- Unisys: Sridhar Iyengar, G.K. Khalsa
Cris Kobryn deserves a special acknowledgment for his leadership in directing the UML technical team during the development of UML 1.1, 1.2, and 1.3.
We also acknowledge the contributions, influence, and support of the following individuals. In some cases, individuals mentioned here have not formally endorsed the UML but are nonetheless appreciated for their influence: Jim Amsden, Hernan Astudillo, Colin Atkinson, Dave Bernstein, Philip Bernstein, Michael Blaha, Conrad Bock, Mike Bradley, Ray Buhr, Gary Cernosek, James Cerrato, Michael Jesse Chonoles, Magnus Christerson, Dai Clegg, Geoff Clemm, Peter Coad, Derek Coleman, Ward Cunningham, Raj Datta, Philippe Desfray, Mike Devlin, Bruce Douglass, Staffan Ehnebom, Maria Ericsson, Johannes Ernst, Don Firesmith, Martin Fowler, Adam Frankl, Eric Gamma, Dipayan Gangopadhyay, Garth Gullekson, Rick Hargrove, Tim Harrison, Richard Helm, Brian Hendersen-Sellers, Michael Hirsch, Bob Hodges, Yves Holvoet, Jon Hopkins, John Hsia, Glenn Hughes, Ralph Johnson, Anneke Kleppe, Philippe Kruchten, Paul Kyzivat, Martin Lang, Grant Larsen, Reed Letsinger, Mary Loomis, Jeff MacKay, Joe Marasco, Robert Martin, Terri McDaniel, Jim McGee, Mike Meier, Randy Messer, Bertrand Meyer, Greg Meyers, Fred Mol, Luis Montero, Paul Moskowitz, Andy Moss, Jan Pachl, Paul Patrick, Woody Pidcock, Bill Premerlani, Jeff Price, Jerri Pries, Terry Quatrani, Mats Rahm, Rudolf Riess, Rich Reitman, Erick Rivas, Kenny Rubin, Jim Rye, Danny Sabbahr, Tom Schultz, Colin Scott, Ed Seidewitz, Keith Short, Gregson Sui, Jeff Sutherland, Dan Tasker, Andy Trice, Dave Tropeano, Dan Uhlar, John Vlissides, Larry Wall, Paul Ward, Alan Willis, Rebecca Wirfs-Brock, Bryan Wood, Ed Yourdon, and Steve Zeigler.
The development of the UML was an open process, and via the OTUG (Object Technology User's Group) we received thousands of e-mail messages from all over the world. Although we cannot mention every submitter by name, we do thank all of them for their comments and suggestions. We really did read each message, and the UML is better because of this broad international feedback.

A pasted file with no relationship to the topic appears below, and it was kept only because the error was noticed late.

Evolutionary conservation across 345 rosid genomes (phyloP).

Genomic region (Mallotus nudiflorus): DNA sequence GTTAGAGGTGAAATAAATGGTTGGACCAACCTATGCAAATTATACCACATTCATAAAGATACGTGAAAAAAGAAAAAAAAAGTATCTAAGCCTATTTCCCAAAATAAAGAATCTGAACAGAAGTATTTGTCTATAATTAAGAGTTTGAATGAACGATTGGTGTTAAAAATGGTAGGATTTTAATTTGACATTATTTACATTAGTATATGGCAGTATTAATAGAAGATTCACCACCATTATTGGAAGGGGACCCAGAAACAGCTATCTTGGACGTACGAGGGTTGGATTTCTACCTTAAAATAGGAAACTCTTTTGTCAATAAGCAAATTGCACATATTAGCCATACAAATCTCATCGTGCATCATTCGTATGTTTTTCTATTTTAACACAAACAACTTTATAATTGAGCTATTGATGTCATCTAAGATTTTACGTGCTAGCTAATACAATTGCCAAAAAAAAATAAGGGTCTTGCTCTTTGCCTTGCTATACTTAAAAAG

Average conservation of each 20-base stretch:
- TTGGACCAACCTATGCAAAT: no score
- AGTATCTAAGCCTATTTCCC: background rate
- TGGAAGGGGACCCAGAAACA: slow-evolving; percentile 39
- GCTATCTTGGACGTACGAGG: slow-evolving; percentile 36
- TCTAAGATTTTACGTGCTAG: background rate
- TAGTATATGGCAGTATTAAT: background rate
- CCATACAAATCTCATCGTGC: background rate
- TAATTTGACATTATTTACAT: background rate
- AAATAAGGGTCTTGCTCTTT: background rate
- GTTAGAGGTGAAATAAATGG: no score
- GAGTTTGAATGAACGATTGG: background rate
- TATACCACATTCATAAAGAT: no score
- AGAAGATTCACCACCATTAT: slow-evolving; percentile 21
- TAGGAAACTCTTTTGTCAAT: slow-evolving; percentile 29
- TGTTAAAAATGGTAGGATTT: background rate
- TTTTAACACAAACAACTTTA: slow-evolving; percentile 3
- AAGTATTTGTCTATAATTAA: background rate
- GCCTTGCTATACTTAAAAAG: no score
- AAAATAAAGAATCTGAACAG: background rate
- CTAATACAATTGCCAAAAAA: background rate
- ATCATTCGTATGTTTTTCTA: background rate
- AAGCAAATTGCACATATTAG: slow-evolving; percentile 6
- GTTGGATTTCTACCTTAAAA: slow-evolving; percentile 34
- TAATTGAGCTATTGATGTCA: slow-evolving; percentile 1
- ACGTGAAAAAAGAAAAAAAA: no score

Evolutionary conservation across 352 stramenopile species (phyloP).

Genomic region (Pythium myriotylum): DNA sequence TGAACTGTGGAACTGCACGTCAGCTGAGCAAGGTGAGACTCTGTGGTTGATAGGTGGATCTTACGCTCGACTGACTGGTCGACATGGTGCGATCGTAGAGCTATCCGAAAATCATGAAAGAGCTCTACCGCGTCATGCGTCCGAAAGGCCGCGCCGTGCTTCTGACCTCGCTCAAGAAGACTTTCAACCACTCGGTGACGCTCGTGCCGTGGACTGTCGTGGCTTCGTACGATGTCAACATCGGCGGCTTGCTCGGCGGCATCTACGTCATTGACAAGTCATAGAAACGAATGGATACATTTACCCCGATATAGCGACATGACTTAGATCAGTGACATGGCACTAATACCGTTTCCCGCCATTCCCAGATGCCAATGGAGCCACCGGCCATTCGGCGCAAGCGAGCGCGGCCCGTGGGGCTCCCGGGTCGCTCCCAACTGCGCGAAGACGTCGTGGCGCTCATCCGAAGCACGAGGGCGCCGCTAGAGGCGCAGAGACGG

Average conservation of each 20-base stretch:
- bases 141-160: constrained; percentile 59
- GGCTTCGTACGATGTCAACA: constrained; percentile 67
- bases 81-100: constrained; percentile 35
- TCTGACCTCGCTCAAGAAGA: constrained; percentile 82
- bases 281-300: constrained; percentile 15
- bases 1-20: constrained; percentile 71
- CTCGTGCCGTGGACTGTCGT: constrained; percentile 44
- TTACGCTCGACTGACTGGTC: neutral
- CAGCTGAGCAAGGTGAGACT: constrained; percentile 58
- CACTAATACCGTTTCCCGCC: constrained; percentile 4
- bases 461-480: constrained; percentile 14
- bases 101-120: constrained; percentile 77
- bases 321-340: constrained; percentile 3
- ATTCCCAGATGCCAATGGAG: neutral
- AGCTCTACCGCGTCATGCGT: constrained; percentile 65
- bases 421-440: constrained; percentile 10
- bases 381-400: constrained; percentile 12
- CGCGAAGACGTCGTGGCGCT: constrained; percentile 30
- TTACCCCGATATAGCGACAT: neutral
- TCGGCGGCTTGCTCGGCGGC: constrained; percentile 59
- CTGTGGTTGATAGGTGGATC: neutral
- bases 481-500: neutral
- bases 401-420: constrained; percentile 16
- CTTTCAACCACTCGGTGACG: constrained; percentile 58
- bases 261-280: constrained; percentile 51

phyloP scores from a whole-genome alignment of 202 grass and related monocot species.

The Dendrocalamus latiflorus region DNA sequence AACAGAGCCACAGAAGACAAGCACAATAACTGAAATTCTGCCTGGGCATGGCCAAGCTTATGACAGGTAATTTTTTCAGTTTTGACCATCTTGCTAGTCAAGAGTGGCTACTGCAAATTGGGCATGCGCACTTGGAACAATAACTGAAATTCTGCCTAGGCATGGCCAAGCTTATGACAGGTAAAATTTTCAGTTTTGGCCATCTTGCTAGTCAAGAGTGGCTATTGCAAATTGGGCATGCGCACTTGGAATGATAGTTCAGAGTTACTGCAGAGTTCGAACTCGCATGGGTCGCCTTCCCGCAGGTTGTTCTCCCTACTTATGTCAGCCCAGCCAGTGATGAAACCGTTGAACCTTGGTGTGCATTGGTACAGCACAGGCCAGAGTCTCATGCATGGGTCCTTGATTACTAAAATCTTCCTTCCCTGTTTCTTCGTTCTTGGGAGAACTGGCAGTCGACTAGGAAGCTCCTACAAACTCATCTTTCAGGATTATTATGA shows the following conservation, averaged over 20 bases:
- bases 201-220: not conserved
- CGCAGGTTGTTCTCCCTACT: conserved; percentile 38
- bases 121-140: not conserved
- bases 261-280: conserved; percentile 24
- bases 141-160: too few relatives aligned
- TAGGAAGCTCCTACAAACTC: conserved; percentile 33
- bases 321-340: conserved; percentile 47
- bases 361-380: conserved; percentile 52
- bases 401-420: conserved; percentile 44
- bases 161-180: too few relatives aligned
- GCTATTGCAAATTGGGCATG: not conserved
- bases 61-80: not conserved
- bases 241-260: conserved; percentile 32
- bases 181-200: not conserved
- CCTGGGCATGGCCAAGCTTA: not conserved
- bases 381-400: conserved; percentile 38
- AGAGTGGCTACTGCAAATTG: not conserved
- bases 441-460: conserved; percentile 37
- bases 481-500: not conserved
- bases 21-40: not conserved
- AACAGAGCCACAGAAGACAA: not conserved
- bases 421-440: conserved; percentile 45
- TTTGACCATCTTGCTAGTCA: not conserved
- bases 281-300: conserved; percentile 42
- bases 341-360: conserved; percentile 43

A special acknowledgment also goes to a small band of lab rats (Loud and Boisterous RATional Students) who participated in a user guide course led by Booch in early 1997, during which they offered excellent ideas and gave much constructive criticism that helped fine-tune the contents of this book: Hernan Astudillo, Robin Brown, Robert Bundy, Magnus Christerson, Adam Frankl, Nookiah Kolluru, Ron Krubek, Grant Larsen, Dean Leffingwell, Robert Martin, Mills Ripley, Hugo Sanchez, Geri Schneider, Tom Schultz, Andy Trice, Dan Uhlar, and Lloyd Williams. Thanks go to the madmen at Number Six Software and to the folks who provided a technical review of this book: Jack Carter, Tim Budd, Bruce Douglass, Martin Fowler, Cris Kobryn, Philippe Kruchten, Ron Lusk, Terry Quatrani, and David Rine.
For More Information
The most current information about the UML, including its formal specification, may be found on the Internet at www.rational.com and www.omg.org. The work of the revision task force may be found at uml.shl.com.
There are several electronic forums that are appropriate for general discussion about the UML, including the Internet news groups comp.software-eng and comp.object and the public mailing lists firstname.lastname@example.org and email@example.com.Grady Booch